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Previous Challenge Entry (Level 3 – Advanced)
Topic: The Writer’s Skill/Craft (04/22/10)

TITLE: Classroom #1102
By Sara Harricharan



There was something creepy about Mrs. Salow. She lined her pencils along the edge of the desk. “I have decided to admit a few select students into the advanced writing program from this very class.”

Murmurs rippled through the room.

“Your skill and your talent will set you apart—one shared cold prompt, fifteen minutes.” Mrs. Salow intoned, beginning to scribble on the black board. “This is a very simple test, you either have it, or you don’t.” She smirked. “I cannot wait to put your…talent to good use. Greyson High could use more creative individuals—this is an excellent opportunity, think of the experience!”

Meena watched the wrinkly hand move fluidly across the blackboard. Red fingernails. Those have to be fake…ugh…why can’t they just give me an A and let me go? I don’t need experience. Why would I want to spend my summer playing ambassador for the good of this stupid school? They’re all like her. She called me a cheater over the perfect, redheaded Jessie. Jessie couldn’t write to save her life…I don’t cheat. It took some effort to keep her expression open and vaguely interested as her fingers fidgeted with her pencil.

Mrs. Salow threw the stub of chalk in the trash, dusting her hands on the back of the chair as she offered another eerie smile. “You may begin.”

Squinting, Meena read the elegant script.

She fell up the stairs. And then she got up. What kind of prompt is that?

Restless murmurs echoed her unspoken question. Mrs. Salow glared at them. “Do whatever you like…your time has already begun.”

It's a trap. Meena fiddled with her notebook. Her fingers itched to start. A half-smile registered and her hand began to leisurely move across the lined paper.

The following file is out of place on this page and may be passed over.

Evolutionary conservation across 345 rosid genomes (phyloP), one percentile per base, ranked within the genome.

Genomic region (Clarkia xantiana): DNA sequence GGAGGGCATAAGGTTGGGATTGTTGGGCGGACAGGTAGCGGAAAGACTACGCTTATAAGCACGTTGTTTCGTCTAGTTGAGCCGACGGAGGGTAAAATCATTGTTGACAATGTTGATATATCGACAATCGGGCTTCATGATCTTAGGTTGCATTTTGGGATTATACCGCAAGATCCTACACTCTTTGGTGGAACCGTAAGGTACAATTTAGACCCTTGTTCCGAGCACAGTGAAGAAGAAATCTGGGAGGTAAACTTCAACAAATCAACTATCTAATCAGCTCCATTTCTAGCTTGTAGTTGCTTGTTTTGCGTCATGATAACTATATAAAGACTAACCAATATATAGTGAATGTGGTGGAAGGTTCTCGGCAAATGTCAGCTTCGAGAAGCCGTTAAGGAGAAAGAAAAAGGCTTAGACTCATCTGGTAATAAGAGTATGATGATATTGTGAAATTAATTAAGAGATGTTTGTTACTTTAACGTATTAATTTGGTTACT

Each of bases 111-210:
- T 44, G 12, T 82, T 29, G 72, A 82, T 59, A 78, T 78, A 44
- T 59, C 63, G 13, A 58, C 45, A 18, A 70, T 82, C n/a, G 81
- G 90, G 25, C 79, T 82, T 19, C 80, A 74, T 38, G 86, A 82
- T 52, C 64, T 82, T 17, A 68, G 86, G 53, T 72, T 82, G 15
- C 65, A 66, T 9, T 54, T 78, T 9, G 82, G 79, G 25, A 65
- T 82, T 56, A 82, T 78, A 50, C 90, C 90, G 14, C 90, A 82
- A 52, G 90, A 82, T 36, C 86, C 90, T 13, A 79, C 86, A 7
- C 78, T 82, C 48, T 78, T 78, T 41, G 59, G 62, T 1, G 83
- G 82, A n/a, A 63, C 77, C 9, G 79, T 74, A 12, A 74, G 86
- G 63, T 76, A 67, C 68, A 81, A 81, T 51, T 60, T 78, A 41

She fell up the stairs.

It registered as a throbbing ache in her left knee, matching scrapes on her hands and a dull pain in her chin.

She’d been two inches away from a humiliating faceplant on the school’s concrete sidewalk.

How embarrassing, she thought, how incredibly embarrassing.

No one stopped to help. No one seemed to have noticed.

She scrambled to her feet and limped to the girls’ bathroom. Thankfully, it was empty and she had time to run cool water over her hands, lightly pressing the paper between them to dry it as she examined her face in the mirror.

The bathroom door opened. Girls from second period entered.

She hurried to the farthest stall, not quite ready to face the world with her confidence left on the sidewalk.

In the safety of the stall, she hung the backpack on the purse hook and gingerly eased the jeans over her left knee. It was a lovely dark-pink-ish sort of color. That had to be bad.

Biting her lip, she wrapped a handful of toilet paper around one hand and tried to blot it.

Ouch! That hurt and the paper clung to the flecks of bruised skin. Not good.